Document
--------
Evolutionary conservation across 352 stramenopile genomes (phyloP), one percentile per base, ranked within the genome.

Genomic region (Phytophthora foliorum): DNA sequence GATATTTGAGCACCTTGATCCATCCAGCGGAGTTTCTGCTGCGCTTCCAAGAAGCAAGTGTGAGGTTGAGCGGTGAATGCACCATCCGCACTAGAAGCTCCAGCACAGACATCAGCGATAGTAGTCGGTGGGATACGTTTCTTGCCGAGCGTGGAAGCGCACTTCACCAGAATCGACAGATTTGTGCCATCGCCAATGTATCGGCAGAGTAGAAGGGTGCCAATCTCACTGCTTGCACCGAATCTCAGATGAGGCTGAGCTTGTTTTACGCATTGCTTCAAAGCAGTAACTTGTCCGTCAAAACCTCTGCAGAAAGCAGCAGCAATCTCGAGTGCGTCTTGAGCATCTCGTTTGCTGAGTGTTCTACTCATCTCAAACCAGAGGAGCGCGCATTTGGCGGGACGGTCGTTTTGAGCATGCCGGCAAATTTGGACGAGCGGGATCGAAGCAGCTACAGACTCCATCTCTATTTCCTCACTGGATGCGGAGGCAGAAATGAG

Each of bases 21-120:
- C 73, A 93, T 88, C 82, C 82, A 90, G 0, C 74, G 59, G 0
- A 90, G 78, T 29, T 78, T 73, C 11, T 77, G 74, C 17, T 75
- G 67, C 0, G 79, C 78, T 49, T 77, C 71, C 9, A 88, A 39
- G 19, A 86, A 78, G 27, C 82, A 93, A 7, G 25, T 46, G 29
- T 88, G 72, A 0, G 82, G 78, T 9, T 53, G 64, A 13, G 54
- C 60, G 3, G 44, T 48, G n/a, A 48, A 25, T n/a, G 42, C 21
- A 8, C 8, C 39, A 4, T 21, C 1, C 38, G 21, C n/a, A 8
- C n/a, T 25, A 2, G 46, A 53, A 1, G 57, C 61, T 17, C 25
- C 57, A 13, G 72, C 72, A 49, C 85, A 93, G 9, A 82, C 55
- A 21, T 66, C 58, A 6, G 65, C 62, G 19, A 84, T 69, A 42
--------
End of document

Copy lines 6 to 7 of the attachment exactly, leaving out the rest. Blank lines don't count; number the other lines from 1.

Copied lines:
- G 67, C 0, G 79, C 78, T 49, T 77, C 71, C 9, A 88, A 39
- G 19, A 86, A 78, G 27, C 82, A 93, A 7, G 25, T 46, G 29